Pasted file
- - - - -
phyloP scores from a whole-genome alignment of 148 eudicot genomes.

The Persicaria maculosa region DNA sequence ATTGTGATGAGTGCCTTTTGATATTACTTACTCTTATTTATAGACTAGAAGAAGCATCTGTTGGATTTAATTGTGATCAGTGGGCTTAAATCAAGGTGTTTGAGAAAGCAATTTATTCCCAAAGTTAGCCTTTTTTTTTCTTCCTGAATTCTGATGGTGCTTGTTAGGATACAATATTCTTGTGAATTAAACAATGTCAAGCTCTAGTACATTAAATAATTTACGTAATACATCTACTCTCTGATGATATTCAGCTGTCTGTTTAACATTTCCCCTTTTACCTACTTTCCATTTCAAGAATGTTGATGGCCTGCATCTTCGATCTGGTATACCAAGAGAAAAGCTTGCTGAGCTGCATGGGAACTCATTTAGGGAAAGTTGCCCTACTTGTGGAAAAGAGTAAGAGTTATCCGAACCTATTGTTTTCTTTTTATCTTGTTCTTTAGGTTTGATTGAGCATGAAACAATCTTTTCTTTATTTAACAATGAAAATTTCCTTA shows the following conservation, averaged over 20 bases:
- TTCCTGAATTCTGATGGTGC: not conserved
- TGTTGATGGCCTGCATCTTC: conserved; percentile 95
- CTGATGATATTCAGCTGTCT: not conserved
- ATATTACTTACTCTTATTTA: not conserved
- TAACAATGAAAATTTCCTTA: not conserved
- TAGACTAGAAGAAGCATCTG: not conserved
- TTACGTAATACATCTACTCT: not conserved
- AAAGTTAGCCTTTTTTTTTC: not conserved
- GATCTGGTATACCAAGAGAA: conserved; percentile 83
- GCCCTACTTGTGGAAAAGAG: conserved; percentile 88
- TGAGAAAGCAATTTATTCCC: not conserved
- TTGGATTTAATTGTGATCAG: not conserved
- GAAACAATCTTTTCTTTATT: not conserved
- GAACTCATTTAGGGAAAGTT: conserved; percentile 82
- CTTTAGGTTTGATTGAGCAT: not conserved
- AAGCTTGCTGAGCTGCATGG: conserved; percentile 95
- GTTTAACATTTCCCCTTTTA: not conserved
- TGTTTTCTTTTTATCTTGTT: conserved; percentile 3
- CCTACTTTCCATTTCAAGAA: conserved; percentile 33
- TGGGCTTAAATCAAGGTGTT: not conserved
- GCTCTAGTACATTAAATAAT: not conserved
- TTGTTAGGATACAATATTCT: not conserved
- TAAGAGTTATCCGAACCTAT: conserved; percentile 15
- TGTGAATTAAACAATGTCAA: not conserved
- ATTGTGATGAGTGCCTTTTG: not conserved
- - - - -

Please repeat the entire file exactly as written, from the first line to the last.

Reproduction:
phyloP scores from a whole-genome alignment of 148 eudicot genomes.

The Persicaria maculosa region DNA sequence ATTGTGATGAGTGCCTTTTGATATTACTTACTCTTATTTATAGACTAGAAGAAGCATCTGTTGGATTTAATTGTGATCAGTGGGCTTAAATCAAGGTGTTTGAGAAAGCAATTTATTCCCAAAGTTAGCCTTTTTTTTTCTTCCTGAATTCTGATGGTGCTTGTTAGGATACAATATTCTTGTGAATTAAACAATGTCAAGCTCTAGTACATTAAATAATTTACGTAATACATCTACTCTCTGATGATATTCAGCTGTCTGTTTAACATTTCCCCTTTTACCTACTTTCCATTTCAAGAATGTTGATGGCCTGCATCTTCGATCTGGTATACCAAGAGAAAAGCTTGCTGAGCTGCATGGGAACTCATTTAGGGAAAGTTGCCCTACTTGTGGAAAAGAGTAAGAGTTATCCGAACCTATTGTTTTCTTTTTATCTTGTTCTTTAGGTTTGATTGAGCATGAAACAATCTTTTCTTTATTTAACAATGAAAATTTCCTTA shows the following conservation, averaged over 20 bases:
- TTCCTGAATTCTGATGGTGC: not conserved
- TGTTGATGGCCTGCATCTTC: conserved; percentile 95
- CTGATGATATTCAGCTGTCT: not conserved
- ATATTACTTACTCTTATTTA: not conserved
- TAACAATGAAAATTTCCTTA: not conserved
- TAGACTAGAAGAAGCATCTG: not conserved
- TTACGTAATACATCTACTCT: not conserved
- AAAGTTAGCCTTTTTTTTTC: not conserved
- GATCTGGTATACCAAGAGAA: conserved; percentile 83
- GCCCTACTTGTGGAAAAGAG: conserved; percentile 88
- TGAGAAAGCAATTTATTCCC: not conserved
- TTGGATTTAATTGTGATCAG: not conserved
- GAAACAATCTTTTCTTTATT: not conserved
- GAACTCATTTAGGGAAAGTT: conserved; percentile 82
- CTTTAGGTTTGATTGAGCAT: not conserved
- AAGCTTGCTGAGCTGCATGG: conserved; percentile 95
- GTTTAACATTTCCCCTTTTA: not conserved
- TGTTTTCTTTTTATCTTGTT: conserved; percentile 3
- CCTACTTTCCATTTCAAGAA: conserved; percentile 33
- TGGGCTTAAATCAAGGTGTT: not conserved
- GCTCTAGTACATTAAATAAT: not conserved
- TTGTTAGGATACAATATTCT: not conserved
- TAAGAGTTATCCGAACCTAT: conserved; percentile 15
- TGTGAATTAAACAATGTCAA: not conserved
- ATTGTGATGAGTGCCTTTTG: not conserved